Soupublic serves up steaming bowls of soup from all corners of the globe: Sichuan-style dandan noodle soup, Spanish seafood, Korean beef and kimchi and Mexican chilli bean. They’re 48RMB each, but you can upgrade with bread or rice and a drink for 58RMB.

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458 Madang Lu

Brut Eatery Wine Bar and Restaurant

Wife-husband duo Priscilla Young and Jun Wu’s Brut Eatery empire continues its shift from cute neighbourhood café to buzzy restaurant and wine bar – this latest location at The Roof even has its own walk-in cellar that’s home to nearly 200 labels. The food offerings, much like the team’s other venues, cover countries far and wide from Japanese fried pork chop to Thai tom yum mussels and Australian sirloin steaks.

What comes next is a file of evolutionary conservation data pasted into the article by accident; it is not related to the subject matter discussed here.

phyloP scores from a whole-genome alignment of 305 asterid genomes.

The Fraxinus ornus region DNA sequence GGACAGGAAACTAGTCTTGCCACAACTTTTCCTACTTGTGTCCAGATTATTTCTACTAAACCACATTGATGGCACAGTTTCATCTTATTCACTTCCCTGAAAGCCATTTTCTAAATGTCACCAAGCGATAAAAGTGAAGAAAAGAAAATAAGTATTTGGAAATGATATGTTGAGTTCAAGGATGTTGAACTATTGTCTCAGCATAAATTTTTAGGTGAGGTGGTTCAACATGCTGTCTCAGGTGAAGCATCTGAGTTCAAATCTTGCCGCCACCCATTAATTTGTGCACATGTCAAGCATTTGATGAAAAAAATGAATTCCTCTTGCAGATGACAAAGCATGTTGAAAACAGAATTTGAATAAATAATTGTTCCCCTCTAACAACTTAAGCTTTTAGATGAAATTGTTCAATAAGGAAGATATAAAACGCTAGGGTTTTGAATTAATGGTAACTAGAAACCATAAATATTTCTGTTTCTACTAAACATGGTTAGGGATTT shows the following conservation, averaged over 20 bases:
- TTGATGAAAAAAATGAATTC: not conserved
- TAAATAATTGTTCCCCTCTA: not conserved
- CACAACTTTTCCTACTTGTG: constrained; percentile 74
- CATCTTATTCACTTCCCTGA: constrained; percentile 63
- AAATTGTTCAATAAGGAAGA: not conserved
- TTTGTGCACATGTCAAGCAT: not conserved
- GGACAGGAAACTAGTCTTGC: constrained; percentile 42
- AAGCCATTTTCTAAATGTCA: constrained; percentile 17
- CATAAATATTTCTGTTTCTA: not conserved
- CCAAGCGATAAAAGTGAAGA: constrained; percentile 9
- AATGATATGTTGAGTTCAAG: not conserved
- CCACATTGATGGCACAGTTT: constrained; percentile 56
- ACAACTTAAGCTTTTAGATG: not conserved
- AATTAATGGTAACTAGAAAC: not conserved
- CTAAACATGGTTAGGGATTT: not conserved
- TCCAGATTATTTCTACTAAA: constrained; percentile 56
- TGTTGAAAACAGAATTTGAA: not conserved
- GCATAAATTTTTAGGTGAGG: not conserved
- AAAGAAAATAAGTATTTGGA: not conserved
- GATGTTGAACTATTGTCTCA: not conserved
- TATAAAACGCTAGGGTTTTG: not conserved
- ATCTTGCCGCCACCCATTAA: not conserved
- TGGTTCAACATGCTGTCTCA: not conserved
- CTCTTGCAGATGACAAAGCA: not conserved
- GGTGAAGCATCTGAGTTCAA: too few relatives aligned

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458 Madang Lu

Drink

Shaker Logic

The heads in charge of cocktail hangout Mr Shaker (on Wuding and Danshui Lu) have set up an all-day spot that turns into a thriving bar by night. Expect American bar food like nachos and burgers, some pretty decent tacos (Korean pork and shrimp and mango are standouts) and a whopping happy hour that lasts from 11am to 8pm. Moscow mules, Aperol spritzes, mojitos (all 35RMB) and house wines (25RMB) are included in the deal.

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458 Madang Lu

Witchcraft